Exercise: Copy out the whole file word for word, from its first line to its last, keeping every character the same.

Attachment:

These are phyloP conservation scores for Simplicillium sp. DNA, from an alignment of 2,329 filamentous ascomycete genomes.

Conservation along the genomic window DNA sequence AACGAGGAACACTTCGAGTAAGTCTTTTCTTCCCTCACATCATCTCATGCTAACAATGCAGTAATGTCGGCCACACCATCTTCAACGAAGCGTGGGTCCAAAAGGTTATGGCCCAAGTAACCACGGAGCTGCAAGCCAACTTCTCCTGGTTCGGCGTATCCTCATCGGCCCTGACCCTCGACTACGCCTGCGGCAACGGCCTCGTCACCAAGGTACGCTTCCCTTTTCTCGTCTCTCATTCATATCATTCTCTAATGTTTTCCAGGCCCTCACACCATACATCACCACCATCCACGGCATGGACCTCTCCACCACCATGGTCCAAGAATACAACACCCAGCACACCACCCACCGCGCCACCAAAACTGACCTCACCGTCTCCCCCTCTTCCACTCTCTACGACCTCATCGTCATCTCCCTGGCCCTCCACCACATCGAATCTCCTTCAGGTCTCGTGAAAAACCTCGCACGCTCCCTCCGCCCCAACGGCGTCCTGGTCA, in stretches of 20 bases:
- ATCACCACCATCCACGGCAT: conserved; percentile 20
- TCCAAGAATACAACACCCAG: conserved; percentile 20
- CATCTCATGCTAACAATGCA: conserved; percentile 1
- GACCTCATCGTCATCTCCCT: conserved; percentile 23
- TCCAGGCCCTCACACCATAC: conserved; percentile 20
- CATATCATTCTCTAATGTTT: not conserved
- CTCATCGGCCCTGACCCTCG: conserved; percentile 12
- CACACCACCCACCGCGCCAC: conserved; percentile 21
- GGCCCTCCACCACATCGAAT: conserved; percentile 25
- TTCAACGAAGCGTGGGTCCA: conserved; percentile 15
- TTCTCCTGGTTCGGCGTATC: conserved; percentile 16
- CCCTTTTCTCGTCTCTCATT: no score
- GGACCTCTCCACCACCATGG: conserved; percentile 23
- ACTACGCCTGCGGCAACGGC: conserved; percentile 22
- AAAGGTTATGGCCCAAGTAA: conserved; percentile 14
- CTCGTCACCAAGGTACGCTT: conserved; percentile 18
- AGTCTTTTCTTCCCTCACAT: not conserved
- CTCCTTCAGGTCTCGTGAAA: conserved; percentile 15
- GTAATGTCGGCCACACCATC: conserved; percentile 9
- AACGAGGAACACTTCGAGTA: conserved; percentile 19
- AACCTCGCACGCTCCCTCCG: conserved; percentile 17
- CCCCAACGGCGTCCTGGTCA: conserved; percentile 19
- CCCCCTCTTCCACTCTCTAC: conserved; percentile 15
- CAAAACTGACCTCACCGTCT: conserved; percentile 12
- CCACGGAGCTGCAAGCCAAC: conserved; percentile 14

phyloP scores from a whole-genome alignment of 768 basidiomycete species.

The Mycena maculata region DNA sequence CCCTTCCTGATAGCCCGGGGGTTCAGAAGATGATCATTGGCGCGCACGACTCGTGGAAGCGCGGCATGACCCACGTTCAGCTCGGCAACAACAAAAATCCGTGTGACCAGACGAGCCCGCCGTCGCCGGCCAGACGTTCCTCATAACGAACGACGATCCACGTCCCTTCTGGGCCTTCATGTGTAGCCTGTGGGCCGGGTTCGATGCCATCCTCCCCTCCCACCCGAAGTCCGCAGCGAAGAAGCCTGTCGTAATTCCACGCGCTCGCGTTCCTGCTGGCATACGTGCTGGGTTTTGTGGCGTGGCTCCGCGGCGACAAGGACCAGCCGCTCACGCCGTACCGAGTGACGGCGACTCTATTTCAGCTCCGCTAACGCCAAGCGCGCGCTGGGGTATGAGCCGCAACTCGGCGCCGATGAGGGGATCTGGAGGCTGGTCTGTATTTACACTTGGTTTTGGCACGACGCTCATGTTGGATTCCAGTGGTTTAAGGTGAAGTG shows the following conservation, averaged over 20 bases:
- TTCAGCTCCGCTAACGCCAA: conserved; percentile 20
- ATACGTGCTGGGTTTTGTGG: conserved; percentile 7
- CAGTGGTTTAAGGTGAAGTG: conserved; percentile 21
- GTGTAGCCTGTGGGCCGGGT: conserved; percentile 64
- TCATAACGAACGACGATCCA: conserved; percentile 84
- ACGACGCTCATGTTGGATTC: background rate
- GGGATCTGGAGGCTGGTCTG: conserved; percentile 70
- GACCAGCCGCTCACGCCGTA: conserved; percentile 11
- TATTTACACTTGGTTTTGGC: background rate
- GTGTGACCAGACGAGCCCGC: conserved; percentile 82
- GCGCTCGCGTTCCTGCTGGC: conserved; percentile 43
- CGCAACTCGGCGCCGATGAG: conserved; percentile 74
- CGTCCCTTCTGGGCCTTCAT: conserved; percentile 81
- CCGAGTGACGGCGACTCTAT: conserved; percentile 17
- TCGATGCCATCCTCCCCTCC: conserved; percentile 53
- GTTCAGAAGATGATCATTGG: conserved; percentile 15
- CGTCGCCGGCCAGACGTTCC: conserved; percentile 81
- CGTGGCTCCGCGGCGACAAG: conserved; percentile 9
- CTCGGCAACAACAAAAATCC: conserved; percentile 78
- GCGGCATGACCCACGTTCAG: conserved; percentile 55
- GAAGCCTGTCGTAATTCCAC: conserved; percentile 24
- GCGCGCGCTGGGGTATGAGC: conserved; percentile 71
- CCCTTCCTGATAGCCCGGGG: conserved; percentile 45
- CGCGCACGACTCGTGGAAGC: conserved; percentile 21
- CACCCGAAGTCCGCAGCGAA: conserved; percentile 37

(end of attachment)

These are phyloP conservation scores for Simplicillium sp. DNA, from an alignment of 2,329 filamentous ascomycete genomes.

Conservation along the genomic window DNA sequence AACGAGGAACACTTCGAGTAAGTCTTTTCTTCCCTCACATCATCTCATGCTAACAATGCAGTAATGTCGGCCACACCATCTTCAACGAAGCGTGGGTCCAAAAGGTTATGGCCCAAGTAACCACGGAGCTGCAAGCCAACTTCTCCTGGTTCGGCGTATCCTCATCGGCCCTGACCCTCGACTACGCCTGCGGCAACGGCCTCGTCACCAAGGTACGCTTCCCTTTTCTCGTCTCTCATTCATATCATTCTCTAATGTTTTCCAGGCCCTCACACCATACATCACCACCATCCACGGCATGGACCTCTCCACCACCATGGTCCAAGAATACAACACCCAGCACACCACCCACCGCGCCACCAAAACTGACCTCACCGTCTCCCCCTCTTCCACTCTCTACGACCTCATCGTCATCTCCCTGGCCCTCCACCACATCGAATCTCCTTCAGGTCTCGTGAAAAACCTCGCACGCTCCCTCCGCCCCAACGGCGTCCTGGTCA, in stretches of 20 bases:
- ATCACCACCATCCACGGCAT: conserved; percentile 20
- TCCAAGAATACAACACCCAG: conserved; percentile 20
- CATCTCATGCTAACAATGCA: conserved; percentile 1
- GACCTCATCGTCATCTCCCT: conserved; percentile 23
- TCCAGGCCCTCACACCATAC: conserved; percentile 20
- CATATCATTCTCTAATGTTT: not conserved
- CTCATCGGCCCTGACCCTCG: conserved; percentile 12
- CACACCACCCACCGCGCCAC: conserved; percentile 21
- GGCCCTCCACCACATCGAAT: conserved; percentile 25
- TTCAACGAAGCGTGGGTCCA: conserved; percentile 15
- TTCTCCTGGTTCGGCGTATC: conserved; percentile 16
- CCCTTTTCTCGTCTCTCATT: no score
- GGACCTCTCCACCACCATGG: conserved; percentile 23
- ACTACGCCTGCGGCAACGGC: conserved; percentile 22
- AAAGGTTATGGCCCAAGTAA: conserved; percentile 14
- CTCGTCACCAAGGTACGCTT: conserved; percentile 18
- AGTCTTTTCTTCCCTCACAT: not conserved
- CTCCTTCAGGTCTCGTGAAA: conserved; percentile 15
- GTAATGTCGGCCACACCATC: conserved; percentile 9
- AACGAGGAACACTTCGAGTA: conserved; percentile 19
- AACCTCGCACGCTCCCTCCG: conserved; percentile 17
- CCCCAACGGCGTCCTGGTCA: conserved; percentile 19
- CCCCCTCTTCCACTCTCTAC: conserved; percentile 15
- CAAAACTGACCTCACCGTCT: conserved; percentile 12
- CCACGGAGCTGCAAGCCAAC: conserved; percentile 14

phyloP scores from a whole-genome alignment of 768 basidiomycete species.

The Mycena maculata region DNA sequence CCCTTCCTGATAGCCCGGGGGTTCAGAAGATGATCATTGGCGCGCACGACTCGTGGAAGCGCGGCATGACCCACGTTCAGCTCGGCAACAACAAAAATCCGTGTGACCAGACGAGCCCGCCGTCGCCGGCCAGACGTTCCTCATAACGAACGACGATCCACGTCCCTTCTGGGCCTTCATGTGTAGCCTGTGGGCCGGGTTCGATGCCATCCTCCCCTCCCACCCGAAGTCCGCAGCGAAGAAGCCTGTCGTAATTCCACGCGCTCGCGTTCCTGCTGGCATACGTGCTGGGTTTTGTGGCGTGGCTCCGCGGCGACAAGGACCAGCCGCTCACGCCGTACCGAGTGACGGCGACTCTATTTCAGCTCCGCTAACGCCAAGCGCGCGCTGGGGTATGAGCCGCAACTCGGCGCCGATGAGGGGATCTGGAGGCTGGTCTGTATTTACACTTGGTTTTGGCACGACGCTCATGTTGGATTCCAGTGGTTTAAGGTGAAGTG shows the following conservation, averaged over 20 bases:
- TTCAGCTCCGCTAACGCCAA: conserved; percentile 20
- ATACGTGCTGGGTTTTGTGG: conserved; percentile 7
- CAGTGGTTTAAGGTGAAGTG: conserved; percentile 21
- GTGTAGCCTGTGGGCCGGGT: conserved; percentile 64
- TCATAACGAACGACGATCCA: conserved; percentile 84
- ACGACGCTCATGTTGGATTC: background rate
- GGGATCTGGAGGCTGGTCTG: conserved; percentile 70
- GACCAGCCGCTCACGCCGTA: conserved; percentile 11
- TATTTACACTTGGTTTTGGC: background rate
- GTGTGACCAGACGAGCCCGC: conserved; percentile 82
- GCGCTCGCGTTCCTGCTGGC: conserved; percentile 43
- CGCAACTCGGCGCCGATGAG: conserved; percentile 74
- CGTCCCTTCTGGGCCTTCAT: conserved; percentile 81
- CCGAGTGACGGCGACTCTAT: conserved; percentile 17
- TCGATGCCATCCTCCCCTCC: conserved; percentile 53
- GTTCAGAAGATGATCATTGG: conserved; percentile 15
- CGTCGCCGGCCAGACGTTCC: conserved; percentile 81
- CGTGGCTCCGCGGCGACAAG: conserved; percentile 9
- CTCGGCAACAACAAAAATCC: conserved; percentile 78
- GCGGCATGACCCACGTTCAG: conserved; percentile 55
- GAAGCCTGTCGTAATTCCAC: conserved; percentile 24
- GCGCGCGCTGGGGTATGAGC: conserved; percentile 71
- CCCTTCCTGATAGCCCGGGG: conserved; percentile 45
- CGCGCACGACTCGTGGAAGC: conserved; percentile 21
- CACCCGAAGTCCGCAGCGAA: conserved; percentile 37